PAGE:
Refer to the attached workbook where I show how I have always answered these types of questions quickly – by using the free NIST thermodynamic data base for pure fluids found on the Internet.

Note that I assume you are expanding the nitrogen from an ambient temperature of 25 oC and that the database answer is approximately 1 oC – for a drop in temperature of 24 oC. Always state what your initial conditions are. The drop in temperature is different for different initial conditions. For these type of simple problems with pure fluids, I trust the accuracy of the NIST more than a simulator. Note that the NIST also gives you the Joule-Thomson coefficient for each individual state of temperature.

From your prior posts in our Forums, I get the impression that you are having problems differentiating between a reversible and a non-reversible process in thermodynamics. I can understand your struggle; I also labored early in my thermo courses because of some bad or faulty teaching of the processes. My solution was to read through several books until I discovered an author that explained the differences with clarity and logic. Remember: the Joule-Thomson expansion only applies to GASES – not to liquids.

### #10 kkala

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Posted 07 February 2012 - 09:15 AM

Diagrams with enthalpy as one main parameter (x or y), like Mollier diagrams (enthalpy versus entropy), are practical in isenthalpic calculations. Nevertheless two isobaric tables (constant pressure at each table) of physical properties for several temperatures can be an easier and practical way out.
One question, how can you obtain numerical values on the spreadsheet? This is easier than diagrams. Having tried NIST at http://webbook.nist....hemistry/fluid/, I obtain diagrams. We can then press "view data in HTML Table" and obtain tabulated numerical values. But probably the "download data as tab-delimited text file" is used to insert the data into excel, after some treatment.

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Posted 07 February 2012 - 02:56 PM

1- I search for PC based software for thermodynamic properties and diagram?
I used catt2 but its not complete.

2- Due to all these discussions can be concluded that for calculate the expansion temperature
must be use Mollier diagram and not use adiabatic formula.

3- this discussions for expansion if i want calculate compress temperature which method is tru?

Kind Regard

### #12 Art Montemayor

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Posted 07 February 2012 - 03:44 PM

KKala:

You and I are on "the same page" in resolving this simple isenthalpic problem. As you have noted, the basic Thermo data is quickly accessed in NIST (for free). What you are contemplating is not what I do to place the data in an Excel spreadsheet. Like you, I use the "view data in HTML Table"; but I do not resort to a tab-delimited text file. I simply (and quickly) copy the table exhibited on the screen and paste it into a spreadsheet directly. Everything comes out exactly as exhibited on the screen - except that now you have actual numbers in their respective cells and can quickly use this data in equations or other operations. I have used this technique for years in calculating many refrigeration cycles such as the Freons, Ammonia, Propane, Ethylene, and others and obtained good results.

Babak:

You seem to be missing the point here. I am sure that Ankur was trying to do the same thing that I have attempted to show you: the mechanical operation of a Thermo problem is extremely simple and direct - if you know and thoroughly understand what is actually ocurring in a thermdynamic process. You seem to want a simple rule that you can follow by using the word "adiabatic". And this is what gives away your lack of Thermodynamic knowledge. As a student, it is good that you learn this weakness now, and work to correct it as quickly and efficiently as you can. Read my first post carefully because you have missed the point I tried to help you with: "you are having problems differentiating between a reversible and a non-reversible process in thermodynamics."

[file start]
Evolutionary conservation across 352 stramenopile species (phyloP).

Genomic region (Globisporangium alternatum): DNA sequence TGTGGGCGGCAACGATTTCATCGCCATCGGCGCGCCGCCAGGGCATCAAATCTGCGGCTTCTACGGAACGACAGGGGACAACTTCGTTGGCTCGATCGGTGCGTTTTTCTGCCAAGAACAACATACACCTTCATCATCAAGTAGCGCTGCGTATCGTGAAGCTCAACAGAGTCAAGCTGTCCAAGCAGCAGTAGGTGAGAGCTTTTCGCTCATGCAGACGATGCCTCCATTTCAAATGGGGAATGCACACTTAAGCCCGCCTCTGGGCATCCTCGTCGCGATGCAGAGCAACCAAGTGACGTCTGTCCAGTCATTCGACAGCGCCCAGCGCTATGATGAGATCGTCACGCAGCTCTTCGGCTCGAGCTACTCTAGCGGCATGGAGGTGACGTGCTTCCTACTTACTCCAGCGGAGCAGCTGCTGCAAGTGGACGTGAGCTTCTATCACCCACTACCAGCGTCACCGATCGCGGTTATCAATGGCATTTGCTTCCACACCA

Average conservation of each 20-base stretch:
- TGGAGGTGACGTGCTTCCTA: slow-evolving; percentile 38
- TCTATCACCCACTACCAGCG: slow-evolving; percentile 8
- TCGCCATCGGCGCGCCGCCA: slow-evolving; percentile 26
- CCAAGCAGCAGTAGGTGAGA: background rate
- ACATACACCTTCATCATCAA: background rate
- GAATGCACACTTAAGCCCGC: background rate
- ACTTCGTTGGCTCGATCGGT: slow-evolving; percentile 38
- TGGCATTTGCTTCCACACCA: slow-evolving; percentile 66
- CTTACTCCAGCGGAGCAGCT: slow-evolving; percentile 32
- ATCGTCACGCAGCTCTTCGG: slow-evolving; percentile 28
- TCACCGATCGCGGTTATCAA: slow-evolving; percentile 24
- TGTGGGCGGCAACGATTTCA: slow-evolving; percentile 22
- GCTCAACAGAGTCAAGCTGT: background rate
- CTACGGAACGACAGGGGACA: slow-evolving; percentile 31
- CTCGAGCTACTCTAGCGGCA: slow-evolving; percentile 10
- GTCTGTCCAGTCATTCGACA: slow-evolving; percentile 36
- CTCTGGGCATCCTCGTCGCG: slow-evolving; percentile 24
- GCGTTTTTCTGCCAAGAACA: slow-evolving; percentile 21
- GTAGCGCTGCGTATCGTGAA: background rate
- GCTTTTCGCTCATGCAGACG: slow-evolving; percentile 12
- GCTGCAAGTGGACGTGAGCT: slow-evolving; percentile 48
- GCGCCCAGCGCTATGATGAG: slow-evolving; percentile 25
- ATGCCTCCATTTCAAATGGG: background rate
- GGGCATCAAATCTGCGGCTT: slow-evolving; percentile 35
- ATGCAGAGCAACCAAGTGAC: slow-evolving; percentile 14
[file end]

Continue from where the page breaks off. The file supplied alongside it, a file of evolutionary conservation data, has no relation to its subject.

I make this point because of your use of the word "adiabatic" without qualifying if the process is reversible or not. If the process is adiabatic and non-reversible, such as the free expansion of a compressed gas (a throttling of the gas), then is is ISENTHALPIC (the enthalpy remains constant). If the process is adiabatic and reversible, then it is ISENTROPIC (the entropy remains constant). An isentropic process is many times more efficient than an isenthalpic one. The big point here is identifying your process as reversible or not - and then proceeding to apply the equations or thermo operation that applies.

By applying the above knowledge, you can answer your own query #3: since the compression of gas is a reversible process, it is isentropic in nature - this is not perfectly true in real life, but close enough when carried out in a reciprocating compressor. I think you have your work cut out for you in Thermodynamics and that is why I strongly recommend that you especially study this subject with considerable vigor and hard work. You will never regret having done so after you graduate.

I hope this helps you out.

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Posted 08 February 2012 - 04:59 AM

Dear Montemayor
Thank you for your attention.Im confused because on the internet different ways for calcualtion is available.

1.I know the expansion gas by neddle valve is irreversible.(From 200 Bar @15 Degree C To 30 Bar)

2.I know Adiabatic expansion formula T2=T1*(P1/P2)^(-0.4/1.4) then T2= -99.5 Degree C

4.In this discussion what is Joule-Thomson and formula (Old post)

Simply i want know this proccess follow from which formula.

Edited by babakfarhadi, 08 February 2012 - 05:01 AM.

### #14 Art Montemayor

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Posted 08 February 2012 - 09:19 AM

Babak: